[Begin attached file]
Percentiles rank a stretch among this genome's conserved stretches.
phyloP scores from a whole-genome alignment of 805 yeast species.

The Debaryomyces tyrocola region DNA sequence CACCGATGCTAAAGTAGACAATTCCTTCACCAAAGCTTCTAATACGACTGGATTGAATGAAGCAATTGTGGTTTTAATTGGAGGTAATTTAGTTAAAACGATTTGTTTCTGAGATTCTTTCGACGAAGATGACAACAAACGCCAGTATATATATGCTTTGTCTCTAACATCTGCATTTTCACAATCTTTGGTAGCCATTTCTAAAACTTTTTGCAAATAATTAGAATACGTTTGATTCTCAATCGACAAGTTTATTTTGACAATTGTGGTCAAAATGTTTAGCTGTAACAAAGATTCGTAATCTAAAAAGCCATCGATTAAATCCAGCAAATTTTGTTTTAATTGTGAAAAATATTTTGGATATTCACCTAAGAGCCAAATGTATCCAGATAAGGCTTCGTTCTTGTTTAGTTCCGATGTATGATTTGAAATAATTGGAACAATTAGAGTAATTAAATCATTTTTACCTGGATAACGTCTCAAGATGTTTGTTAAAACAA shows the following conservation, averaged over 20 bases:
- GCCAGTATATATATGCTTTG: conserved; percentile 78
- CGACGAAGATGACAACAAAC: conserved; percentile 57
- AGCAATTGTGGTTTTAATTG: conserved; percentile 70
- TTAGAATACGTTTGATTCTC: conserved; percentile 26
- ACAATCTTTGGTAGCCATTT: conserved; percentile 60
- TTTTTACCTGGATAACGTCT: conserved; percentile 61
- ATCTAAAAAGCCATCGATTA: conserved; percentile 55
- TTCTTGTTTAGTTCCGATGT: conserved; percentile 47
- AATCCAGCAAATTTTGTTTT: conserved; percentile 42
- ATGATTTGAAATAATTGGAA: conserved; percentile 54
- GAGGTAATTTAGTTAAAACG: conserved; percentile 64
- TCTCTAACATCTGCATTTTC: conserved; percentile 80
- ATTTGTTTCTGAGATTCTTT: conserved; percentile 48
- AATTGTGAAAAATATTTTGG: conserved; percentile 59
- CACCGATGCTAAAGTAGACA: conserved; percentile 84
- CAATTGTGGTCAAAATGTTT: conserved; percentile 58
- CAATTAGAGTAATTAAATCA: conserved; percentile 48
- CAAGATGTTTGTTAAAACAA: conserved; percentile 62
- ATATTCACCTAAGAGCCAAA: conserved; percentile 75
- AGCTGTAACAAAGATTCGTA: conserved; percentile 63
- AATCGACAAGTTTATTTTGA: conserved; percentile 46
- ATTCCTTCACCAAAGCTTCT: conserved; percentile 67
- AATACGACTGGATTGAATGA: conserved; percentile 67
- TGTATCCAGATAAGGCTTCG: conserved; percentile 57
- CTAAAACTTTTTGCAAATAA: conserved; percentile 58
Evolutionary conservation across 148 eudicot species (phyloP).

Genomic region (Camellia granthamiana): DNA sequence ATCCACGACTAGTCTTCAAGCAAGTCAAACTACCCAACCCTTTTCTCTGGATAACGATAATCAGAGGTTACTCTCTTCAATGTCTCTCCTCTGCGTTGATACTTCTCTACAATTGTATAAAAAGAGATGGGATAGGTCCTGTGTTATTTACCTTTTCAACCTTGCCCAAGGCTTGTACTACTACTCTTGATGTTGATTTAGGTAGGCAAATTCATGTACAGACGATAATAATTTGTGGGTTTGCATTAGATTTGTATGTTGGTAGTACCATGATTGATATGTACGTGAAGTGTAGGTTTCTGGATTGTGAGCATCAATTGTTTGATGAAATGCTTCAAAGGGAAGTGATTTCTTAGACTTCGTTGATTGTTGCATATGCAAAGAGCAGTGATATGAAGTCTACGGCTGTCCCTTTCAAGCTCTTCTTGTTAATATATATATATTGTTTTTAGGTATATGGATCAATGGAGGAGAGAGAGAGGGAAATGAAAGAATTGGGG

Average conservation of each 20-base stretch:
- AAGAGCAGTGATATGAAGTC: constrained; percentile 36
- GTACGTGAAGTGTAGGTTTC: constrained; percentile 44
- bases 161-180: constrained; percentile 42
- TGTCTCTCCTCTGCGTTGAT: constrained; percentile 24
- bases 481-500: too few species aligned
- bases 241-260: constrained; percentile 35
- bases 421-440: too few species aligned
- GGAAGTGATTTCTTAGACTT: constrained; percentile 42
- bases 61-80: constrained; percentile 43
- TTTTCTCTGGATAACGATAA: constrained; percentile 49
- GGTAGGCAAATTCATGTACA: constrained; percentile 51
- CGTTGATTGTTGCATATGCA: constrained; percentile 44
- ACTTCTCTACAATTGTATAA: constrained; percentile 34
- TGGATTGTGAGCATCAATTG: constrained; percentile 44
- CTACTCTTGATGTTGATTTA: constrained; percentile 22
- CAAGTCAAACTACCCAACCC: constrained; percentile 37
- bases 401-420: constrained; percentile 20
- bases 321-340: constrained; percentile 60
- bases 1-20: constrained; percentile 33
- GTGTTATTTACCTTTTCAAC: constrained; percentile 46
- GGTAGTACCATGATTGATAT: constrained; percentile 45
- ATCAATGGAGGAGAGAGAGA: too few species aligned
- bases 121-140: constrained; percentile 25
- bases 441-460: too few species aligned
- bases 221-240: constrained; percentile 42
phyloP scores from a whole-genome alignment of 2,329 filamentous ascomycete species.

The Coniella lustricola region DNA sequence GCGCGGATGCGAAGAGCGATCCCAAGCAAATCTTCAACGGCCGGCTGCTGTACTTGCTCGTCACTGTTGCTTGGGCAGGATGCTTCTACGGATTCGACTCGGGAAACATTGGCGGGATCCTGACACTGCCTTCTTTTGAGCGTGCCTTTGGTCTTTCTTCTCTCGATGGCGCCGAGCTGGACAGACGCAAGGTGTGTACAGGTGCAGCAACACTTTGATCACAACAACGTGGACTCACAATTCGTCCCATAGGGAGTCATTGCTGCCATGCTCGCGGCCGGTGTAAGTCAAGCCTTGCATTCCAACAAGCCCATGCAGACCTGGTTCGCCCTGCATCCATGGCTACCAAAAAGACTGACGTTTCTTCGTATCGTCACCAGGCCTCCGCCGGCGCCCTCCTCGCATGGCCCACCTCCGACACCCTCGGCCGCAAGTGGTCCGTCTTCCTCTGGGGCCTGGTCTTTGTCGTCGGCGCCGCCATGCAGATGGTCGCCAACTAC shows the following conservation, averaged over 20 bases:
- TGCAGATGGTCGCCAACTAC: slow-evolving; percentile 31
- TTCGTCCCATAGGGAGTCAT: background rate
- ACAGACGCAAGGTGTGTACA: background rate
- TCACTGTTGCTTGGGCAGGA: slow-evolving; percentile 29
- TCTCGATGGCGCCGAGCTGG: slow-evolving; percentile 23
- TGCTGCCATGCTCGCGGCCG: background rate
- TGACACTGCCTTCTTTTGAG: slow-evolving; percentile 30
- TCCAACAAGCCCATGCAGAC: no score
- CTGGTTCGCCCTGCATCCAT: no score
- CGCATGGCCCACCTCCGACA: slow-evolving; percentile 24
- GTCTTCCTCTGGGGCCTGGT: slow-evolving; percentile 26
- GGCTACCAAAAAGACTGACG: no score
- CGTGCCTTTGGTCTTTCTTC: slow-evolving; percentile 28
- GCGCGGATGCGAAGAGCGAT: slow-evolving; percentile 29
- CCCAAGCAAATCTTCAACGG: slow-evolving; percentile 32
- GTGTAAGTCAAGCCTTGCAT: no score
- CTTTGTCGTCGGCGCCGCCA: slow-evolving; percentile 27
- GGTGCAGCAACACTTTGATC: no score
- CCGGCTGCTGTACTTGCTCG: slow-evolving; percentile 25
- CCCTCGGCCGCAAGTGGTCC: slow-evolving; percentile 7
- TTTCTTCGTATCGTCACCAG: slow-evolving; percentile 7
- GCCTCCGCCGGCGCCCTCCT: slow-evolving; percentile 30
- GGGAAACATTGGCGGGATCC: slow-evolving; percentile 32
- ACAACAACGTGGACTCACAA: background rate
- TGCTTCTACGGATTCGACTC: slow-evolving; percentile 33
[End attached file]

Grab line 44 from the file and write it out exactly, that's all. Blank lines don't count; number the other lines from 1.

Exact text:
- ACTTCTCTACAATTGTATAA: constrained; percentile 34